Around nine months ago, I made a successful career change.
Back then, before the switch, my average work day looked much different. I used to be an outside sales rep for the number one commercial printing company in the United States.
I would make calls to marketing directors, try to schedule in-person meetings, and pitch my company’s value-added services and products.
And during this role I still got my entrepreneurial work done: I would write for this blog and my books in the early hours before work or late at night after work.
Except all day at my sales job I would think about my online business, which one day I took as a sign that I had to 100% pursue it.
Though I enjoyed my day job, I constantly felt a pull to not settle for something good. I knew I had to give all my energy to doing what I love. So I left the sales job and became a full-time entrepreneur and author.
What was the result? Greatest decision of my life.
I fortunately had income from my business and books coming in, plus I saved a bunch of money while at the sales job to make a smooth transition.
Though just because it worked for me, realize that all career changes aren’t the same.
There’s a difference between making a career change in a controlled, strategic manner where you know what job you want and you have landed it. That’s the goal.
Or the career change that is a tailspin out of the former job onto the couch for six months with no direction or clarity. You don’t want anything to do with that. It will cause you more emotional and financial pain than you asked for.
However, you don’t have to worry about bumming it on the couch if you just follow the six steps below (three pre-steps and three-transition steps) to navigate a successful career change:
Understand Why You’re Leaving
Around 70% of Americans are not happy at work, yet I bet the vast majority does not clearly understand why. And because they don’t know why, they don’t know what job to look for. Or they take a shot in the dark at another career and find themselves still feeling unhappy.
Top performers know the why behind everything they do. They get super clear on why they want to move on from their current position. They understand why a different career would be a better fit for them. And they make the decision that the upside in changing jobs outweighs the downside.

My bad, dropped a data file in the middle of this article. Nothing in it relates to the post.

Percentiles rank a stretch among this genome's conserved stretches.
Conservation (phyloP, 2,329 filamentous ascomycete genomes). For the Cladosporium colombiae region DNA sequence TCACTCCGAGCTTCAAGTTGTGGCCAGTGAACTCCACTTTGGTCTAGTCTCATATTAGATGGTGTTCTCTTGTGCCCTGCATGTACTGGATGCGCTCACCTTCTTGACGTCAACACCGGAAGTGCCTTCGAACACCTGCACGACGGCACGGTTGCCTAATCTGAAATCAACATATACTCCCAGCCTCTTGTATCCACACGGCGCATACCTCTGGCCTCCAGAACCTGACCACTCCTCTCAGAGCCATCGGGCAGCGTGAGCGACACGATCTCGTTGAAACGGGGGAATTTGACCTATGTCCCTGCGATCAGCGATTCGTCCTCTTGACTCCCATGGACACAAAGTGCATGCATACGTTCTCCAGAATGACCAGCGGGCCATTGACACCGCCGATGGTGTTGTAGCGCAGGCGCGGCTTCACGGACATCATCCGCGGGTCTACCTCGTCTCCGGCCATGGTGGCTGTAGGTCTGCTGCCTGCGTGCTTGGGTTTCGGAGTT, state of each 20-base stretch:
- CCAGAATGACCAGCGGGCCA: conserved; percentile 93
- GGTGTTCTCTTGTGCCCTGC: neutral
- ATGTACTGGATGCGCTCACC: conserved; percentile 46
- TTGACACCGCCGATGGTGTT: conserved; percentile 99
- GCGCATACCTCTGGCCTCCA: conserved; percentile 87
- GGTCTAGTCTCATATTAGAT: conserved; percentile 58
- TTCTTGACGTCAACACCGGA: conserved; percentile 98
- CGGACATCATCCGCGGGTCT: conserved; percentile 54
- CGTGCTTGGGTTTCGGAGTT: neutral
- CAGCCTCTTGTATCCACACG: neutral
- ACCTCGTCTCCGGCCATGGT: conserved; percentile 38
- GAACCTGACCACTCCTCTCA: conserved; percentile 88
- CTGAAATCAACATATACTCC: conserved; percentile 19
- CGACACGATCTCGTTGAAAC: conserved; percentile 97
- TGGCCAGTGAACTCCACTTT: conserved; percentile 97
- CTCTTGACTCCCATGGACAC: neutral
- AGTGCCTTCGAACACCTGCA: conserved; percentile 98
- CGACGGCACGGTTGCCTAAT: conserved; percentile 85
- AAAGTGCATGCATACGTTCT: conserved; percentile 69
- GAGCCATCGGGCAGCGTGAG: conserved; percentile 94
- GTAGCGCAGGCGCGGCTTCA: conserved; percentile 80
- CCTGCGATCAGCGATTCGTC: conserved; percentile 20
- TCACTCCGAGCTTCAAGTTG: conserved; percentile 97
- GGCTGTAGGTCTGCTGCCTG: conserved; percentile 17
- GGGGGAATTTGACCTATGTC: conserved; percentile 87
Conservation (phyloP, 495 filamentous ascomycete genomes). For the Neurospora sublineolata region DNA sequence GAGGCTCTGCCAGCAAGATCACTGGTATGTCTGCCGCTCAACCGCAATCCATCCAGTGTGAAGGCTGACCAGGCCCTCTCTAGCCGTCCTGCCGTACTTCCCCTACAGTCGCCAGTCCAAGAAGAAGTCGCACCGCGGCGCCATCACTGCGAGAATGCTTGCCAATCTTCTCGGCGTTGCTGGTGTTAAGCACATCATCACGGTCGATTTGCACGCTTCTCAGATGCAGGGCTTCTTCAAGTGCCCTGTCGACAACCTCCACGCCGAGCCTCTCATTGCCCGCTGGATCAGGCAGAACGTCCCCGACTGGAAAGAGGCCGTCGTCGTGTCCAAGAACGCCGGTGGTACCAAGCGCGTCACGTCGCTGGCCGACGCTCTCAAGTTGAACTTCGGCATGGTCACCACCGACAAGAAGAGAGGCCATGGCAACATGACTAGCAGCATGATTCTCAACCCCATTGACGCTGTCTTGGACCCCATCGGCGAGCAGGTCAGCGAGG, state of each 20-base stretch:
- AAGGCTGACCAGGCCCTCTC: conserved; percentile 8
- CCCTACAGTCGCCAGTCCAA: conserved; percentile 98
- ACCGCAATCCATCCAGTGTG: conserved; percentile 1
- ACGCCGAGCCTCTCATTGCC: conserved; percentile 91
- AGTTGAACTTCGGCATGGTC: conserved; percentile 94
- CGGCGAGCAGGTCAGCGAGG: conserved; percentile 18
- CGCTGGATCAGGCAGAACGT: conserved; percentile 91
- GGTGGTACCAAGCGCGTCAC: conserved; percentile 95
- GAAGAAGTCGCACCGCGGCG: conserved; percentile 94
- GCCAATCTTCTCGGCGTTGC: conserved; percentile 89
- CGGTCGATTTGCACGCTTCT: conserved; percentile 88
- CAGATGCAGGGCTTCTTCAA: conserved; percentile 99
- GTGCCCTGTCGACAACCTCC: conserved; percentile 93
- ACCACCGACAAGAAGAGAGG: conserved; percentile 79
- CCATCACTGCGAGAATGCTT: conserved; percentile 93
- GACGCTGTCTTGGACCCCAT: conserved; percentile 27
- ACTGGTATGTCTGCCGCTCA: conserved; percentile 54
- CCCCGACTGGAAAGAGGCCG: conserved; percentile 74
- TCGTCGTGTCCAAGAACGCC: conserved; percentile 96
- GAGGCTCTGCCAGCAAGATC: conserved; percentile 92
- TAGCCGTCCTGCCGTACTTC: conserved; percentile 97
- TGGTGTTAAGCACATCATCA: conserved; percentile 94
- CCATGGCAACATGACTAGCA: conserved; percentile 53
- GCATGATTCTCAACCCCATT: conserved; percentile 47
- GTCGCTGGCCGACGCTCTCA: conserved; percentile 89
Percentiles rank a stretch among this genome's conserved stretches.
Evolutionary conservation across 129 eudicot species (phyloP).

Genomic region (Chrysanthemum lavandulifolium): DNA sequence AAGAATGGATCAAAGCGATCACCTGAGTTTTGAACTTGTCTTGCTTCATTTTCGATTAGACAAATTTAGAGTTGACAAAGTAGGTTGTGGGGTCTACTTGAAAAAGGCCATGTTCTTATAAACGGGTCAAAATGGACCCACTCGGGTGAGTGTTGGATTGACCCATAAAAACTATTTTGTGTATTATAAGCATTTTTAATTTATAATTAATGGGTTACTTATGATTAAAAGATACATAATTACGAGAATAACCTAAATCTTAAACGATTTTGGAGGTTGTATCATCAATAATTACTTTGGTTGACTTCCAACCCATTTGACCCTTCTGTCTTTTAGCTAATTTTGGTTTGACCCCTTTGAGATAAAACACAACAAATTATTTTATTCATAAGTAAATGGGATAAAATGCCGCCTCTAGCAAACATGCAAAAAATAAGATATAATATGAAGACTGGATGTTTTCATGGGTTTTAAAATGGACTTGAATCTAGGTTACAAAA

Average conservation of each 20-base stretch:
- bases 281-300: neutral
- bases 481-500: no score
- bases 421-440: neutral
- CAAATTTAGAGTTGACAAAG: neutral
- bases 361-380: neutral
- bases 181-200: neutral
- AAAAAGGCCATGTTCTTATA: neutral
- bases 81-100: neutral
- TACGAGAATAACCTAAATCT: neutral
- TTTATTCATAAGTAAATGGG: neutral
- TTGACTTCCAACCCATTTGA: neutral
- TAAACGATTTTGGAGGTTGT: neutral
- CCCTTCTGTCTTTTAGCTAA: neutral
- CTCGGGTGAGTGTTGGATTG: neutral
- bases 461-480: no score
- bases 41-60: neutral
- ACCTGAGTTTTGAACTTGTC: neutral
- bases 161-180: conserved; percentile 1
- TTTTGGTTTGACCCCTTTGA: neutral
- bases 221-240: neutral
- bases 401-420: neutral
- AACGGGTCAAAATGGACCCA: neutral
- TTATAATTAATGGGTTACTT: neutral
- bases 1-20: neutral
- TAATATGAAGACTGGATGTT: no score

(Or, in some cases, identifying the why will lead you to do things differently in your current job so you don’t have to leave.)
For example, a criminal lawyer may discover he’d be much happier getting his hands dirty as an investigator rather than in the courtroom, so he wants to go back to get his criminal justice degree online.
Even in my author coaching, I tell aspiring authors to start with knowing why they want to write a book. Because having a why will carry you when faced with roadblocks and thoughts of not moving forward.
Know What You Want
Based on the why exercise, it’s time to get specific and focus on what you want to do instead of your current job.
Give yourself the freedom to think of any and every possibility. Don’t worry about how you’re going to get this position, we’ll address that later. Just brainstorm what you want to do more than anything else.
To push you in the right direction, consider questions like: How does the job align with my passion or curiosity? What is the job description? What is the company culture like? Would I be happy doing it regardless of income? What is the job title?
You’ll know you’ve completed this step when you know the specific job title you’re aiming for.
Create A Strategy
With the why and what in place, it’s time to create a strategy to land your new job. Depending on your unique situation, this could mean making a to-do list to:
- Find 10 companies that offer this position
- Take classes to get a license
- Go back to school to get a different degree (I don’t recommend this for most cases)
- Sharpen up your resume and cover letter
- Practice interviewing